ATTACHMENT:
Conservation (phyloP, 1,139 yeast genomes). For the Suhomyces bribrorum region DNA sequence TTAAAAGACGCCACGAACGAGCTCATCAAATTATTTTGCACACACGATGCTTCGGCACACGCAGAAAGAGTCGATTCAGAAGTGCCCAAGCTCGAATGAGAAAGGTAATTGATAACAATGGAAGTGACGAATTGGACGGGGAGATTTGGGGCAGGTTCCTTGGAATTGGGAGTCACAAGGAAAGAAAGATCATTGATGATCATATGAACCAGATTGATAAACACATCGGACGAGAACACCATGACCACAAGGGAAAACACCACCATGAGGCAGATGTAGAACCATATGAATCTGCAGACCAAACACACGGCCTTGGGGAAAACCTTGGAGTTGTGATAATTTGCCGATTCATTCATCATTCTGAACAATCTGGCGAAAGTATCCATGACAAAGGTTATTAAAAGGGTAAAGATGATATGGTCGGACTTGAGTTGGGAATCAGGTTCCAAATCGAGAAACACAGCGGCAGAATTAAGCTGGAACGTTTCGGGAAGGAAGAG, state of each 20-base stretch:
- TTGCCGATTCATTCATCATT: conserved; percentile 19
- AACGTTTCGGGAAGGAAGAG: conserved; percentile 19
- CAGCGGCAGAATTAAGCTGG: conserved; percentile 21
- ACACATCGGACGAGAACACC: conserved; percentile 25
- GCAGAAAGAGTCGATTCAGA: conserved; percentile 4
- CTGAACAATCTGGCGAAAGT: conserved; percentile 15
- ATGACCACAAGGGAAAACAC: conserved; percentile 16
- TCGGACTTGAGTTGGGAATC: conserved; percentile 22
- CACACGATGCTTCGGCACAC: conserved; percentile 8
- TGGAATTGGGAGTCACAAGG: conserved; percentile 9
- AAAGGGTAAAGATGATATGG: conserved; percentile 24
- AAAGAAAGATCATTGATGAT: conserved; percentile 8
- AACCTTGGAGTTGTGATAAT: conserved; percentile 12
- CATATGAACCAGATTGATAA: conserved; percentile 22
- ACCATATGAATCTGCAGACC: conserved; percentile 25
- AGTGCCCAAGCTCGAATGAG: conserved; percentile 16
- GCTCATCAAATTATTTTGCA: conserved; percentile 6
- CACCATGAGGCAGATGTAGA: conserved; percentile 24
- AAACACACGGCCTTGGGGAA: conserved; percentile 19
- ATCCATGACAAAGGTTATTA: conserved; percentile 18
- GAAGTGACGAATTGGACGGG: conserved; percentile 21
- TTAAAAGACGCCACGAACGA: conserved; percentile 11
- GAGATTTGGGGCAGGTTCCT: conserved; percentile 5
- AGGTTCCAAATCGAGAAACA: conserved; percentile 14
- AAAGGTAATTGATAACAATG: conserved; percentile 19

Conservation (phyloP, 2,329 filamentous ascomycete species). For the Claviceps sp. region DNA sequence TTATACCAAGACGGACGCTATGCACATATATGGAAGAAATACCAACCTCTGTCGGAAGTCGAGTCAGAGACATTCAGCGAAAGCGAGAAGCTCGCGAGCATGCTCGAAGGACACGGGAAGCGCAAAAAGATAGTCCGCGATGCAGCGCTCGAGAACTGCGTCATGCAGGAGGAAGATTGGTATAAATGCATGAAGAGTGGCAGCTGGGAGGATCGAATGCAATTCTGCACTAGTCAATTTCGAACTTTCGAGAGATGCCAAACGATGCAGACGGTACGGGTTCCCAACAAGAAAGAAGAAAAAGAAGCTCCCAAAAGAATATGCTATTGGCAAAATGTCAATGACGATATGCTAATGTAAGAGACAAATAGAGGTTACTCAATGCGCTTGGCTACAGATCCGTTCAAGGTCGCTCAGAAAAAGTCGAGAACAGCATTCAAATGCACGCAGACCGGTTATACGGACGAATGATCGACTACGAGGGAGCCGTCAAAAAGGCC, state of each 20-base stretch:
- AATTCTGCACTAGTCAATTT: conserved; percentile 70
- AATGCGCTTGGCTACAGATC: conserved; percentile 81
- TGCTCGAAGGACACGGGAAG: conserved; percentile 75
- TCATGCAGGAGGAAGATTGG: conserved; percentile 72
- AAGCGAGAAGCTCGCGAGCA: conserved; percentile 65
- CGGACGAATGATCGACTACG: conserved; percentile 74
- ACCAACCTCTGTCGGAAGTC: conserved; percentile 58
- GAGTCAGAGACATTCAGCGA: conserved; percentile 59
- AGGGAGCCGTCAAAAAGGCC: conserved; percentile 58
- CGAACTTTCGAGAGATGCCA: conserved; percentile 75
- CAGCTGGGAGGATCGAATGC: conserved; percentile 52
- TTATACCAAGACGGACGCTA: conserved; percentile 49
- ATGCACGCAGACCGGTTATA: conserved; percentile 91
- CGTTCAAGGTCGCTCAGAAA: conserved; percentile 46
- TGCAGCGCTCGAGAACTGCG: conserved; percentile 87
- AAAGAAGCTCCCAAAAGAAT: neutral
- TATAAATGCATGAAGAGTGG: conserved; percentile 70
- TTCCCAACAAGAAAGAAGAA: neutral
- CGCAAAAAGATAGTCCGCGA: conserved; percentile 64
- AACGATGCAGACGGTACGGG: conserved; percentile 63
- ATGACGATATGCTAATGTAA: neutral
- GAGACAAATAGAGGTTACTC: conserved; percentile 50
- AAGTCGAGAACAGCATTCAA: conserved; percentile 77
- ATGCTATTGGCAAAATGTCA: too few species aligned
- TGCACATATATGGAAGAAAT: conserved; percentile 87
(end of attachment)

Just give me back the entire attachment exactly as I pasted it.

Conservation (phyloP, 1,139 yeast genomes). For the Suhomyces bribrorum region DNA sequence TTAAAAGACGCCACGAACGAGCTCATCAAATTATTTTGCACACACGATGCTTCGGCACACGCAGAAAGAGTCGATTCAGAAGTGCCCAAGCTCGAATGAGAAAGGTAATTGATAACAATGGAAGTGACGAATTGGACGGGGAGATTTGGGGCAGGTTCCTTGGAATTGGGAGTCACAAGGAAAGAAAGATCATTGATGATCATATGAACCAGATTGATAAACACATCGGACGAGAACACCATGACCACAAGGGAAAACACCACCATGAGGCAGATGTAGAACCATATGAATCTGCAGACCAAACACACGGCCTTGGGGAAAACCTTGGAGTTGTGATAATTTGCCGATTCATTCATCATTCTGAACAATCTGGCGAAAGTATCCATGACAAAGGTTATTAAAAGGGTAAAGATGATATGGTCGGACTTGAGTTGGGAATCAGGTTCCAAATCGAGAAACACAGCGGCAGAATTAAGCTGGAACGTTTCGGGAAGGAAGAG, state of each 20-base stretch:
- TTGCCGATTCATTCATCATT: conserved; percentile 19
- AACGTTTCGGGAAGGAAGAG: conserved; percentile 19
- CAGCGGCAGAATTAAGCTGG: conserved; percentile 21
- ACACATCGGACGAGAACACC: conserved; percentile 25
- GCAGAAAGAGTCGATTCAGA: conserved; percentile 4
- CTGAACAATCTGGCGAAAGT: conserved; percentile 15
- ATGACCACAAGGGAAAACAC: conserved; percentile 16
- TCGGACTTGAGTTGGGAATC: conserved; percentile 22
- CACACGATGCTTCGGCACAC: conserved; percentile 8
- TGGAATTGGGAGTCACAAGG: conserved; percentile 9
- AAAGGGTAAAGATGATATGG: conserved; percentile 24
- AAAGAAAGATCATTGATGAT: conserved; percentile 8
- AACCTTGGAGTTGTGATAAT: conserved; percentile 12
- CATATGAACCAGATTGATAA: conserved; percentile 22
- ACCATATGAATCTGCAGACC: conserved; percentile 25
- AGTGCCCAAGCTCGAATGAG: conserved; percentile 16
- GCTCATCAAATTATTTTGCA: conserved; percentile 6
- CACCATGAGGCAGATGTAGA: conserved; percentile 24
- AAACACACGGCCTTGGGGAA: conserved; percentile 19
- ATCCATGACAAAGGTTATTA: conserved; percentile 18
- GAAGTGACGAATTGGACGGG: conserved; percentile 21
- TTAAAAGACGCCACGAACGA: conserved; percentile 11
- GAGATTTGGGGCAGGTTCCT: conserved; percentile 5
- AGGTTCCAAATCGAGAAACA: conserved; percentile 14
- AAAGGTAATTGATAACAATG: conserved; percentile 19

Conservation (phyloP, 2,329 filamentous ascomycete species). For the Claviceps sp. region DNA sequence TTATACCAAGACGGACGCTATGCACATATATGGAAGAAATACCAACCTCTGTCGGAAGTCGAGTCAGAGACATTCAGCGAAAGCGAGAAGCTCGCGAGCATGCTCGAAGGACACGGGAAGCGCAAAAAGATAGTCCGCGATGCAGCGCTCGAGAACTGCGTCATGCAGGAGGAAGATTGGTATAAATGCATGAAGAGTGGCAGCTGGGAGGATCGAATGCAATTCTGCACTAGTCAATTTCGAACTTTCGAGAGATGCCAAACGATGCAGACGGTACGGGTTCCCAACAAGAAAGAAGAAAAAGAAGCTCCCAAAAGAATATGCTATTGGCAAAATGTCAATGACGATATGCTAATGTAAGAGACAAATAGAGGTTACTCAATGCGCTTGGCTACAGATCCGTTCAAGGTCGCTCAGAAAAAGTCGAGAACAGCATTCAAATGCACGCAGACCGGTTATACGGACGAATGATCGACTACGAGGGAGCCGTCAAAAAGGCC, state of each 20-base stretch:
- AATTCTGCACTAGTCAATTT: conserved; percentile 70
- AATGCGCTTGGCTACAGATC: conserved; percentile 81
- TGCTCGAAGGACACGGGAAG: conserved; percentile 75
- TCATGCAGGAGGAAGATTGG: conserved; percentile 72
- AAGCGAGAAGCTCGCGAGCA: conserved; percentile 65
- CGGACGAATGATCGACTACG: conserved; percentile 74
- ACCAACCTCTGTCGGAAGTC: conserved; percentile 58
- GAGTCAGAGACATTCAGCGA: conserved; percentile 59
- AGGGAGCCGTCAAAAAGGCC: conserved; percentile 58
- CGAACTTTCGAGAGATGCCA: conserved; percentile 75
- CAGCTGGGAGGATCGAATGC: conserved; percentile 52
- TTATACCAAGACGGACGCTA: conserved; percentile 49
- ATGCACGCAGACCGGTTATA: conserved; percentile 91
- CGTTCAAGGTCGCTCAGAAA: conserved; percentile 46
- TGCAGCGCTCGAGAACTGCG: conserved; percentile 87
- AAAGAAGCTCCCAAAAGAAT: neutral
- TATAAATGCATGAAGAGTGG: conserved; percentile 70
- TTCCCAACAAGAAAGAAGAA: neutral
- CGCAAAAAGATAGTCCGCGA: conserved; percentile 64
- AACGATGCAGACGGTACGGG: conserved; percentile 63
- ATGACGATATGCTAATGTAA: neutral
- GAGACAAATAGAGGTTACTC: conserved; percentile 50
- AAGTCGAGAACAGCATTCAA: conserved; percentile 77
- ATGCTATTGGCAAAATGTCA: too few species aligned
- TGCACATATATGGAAGAAAT: conserved; percentile 87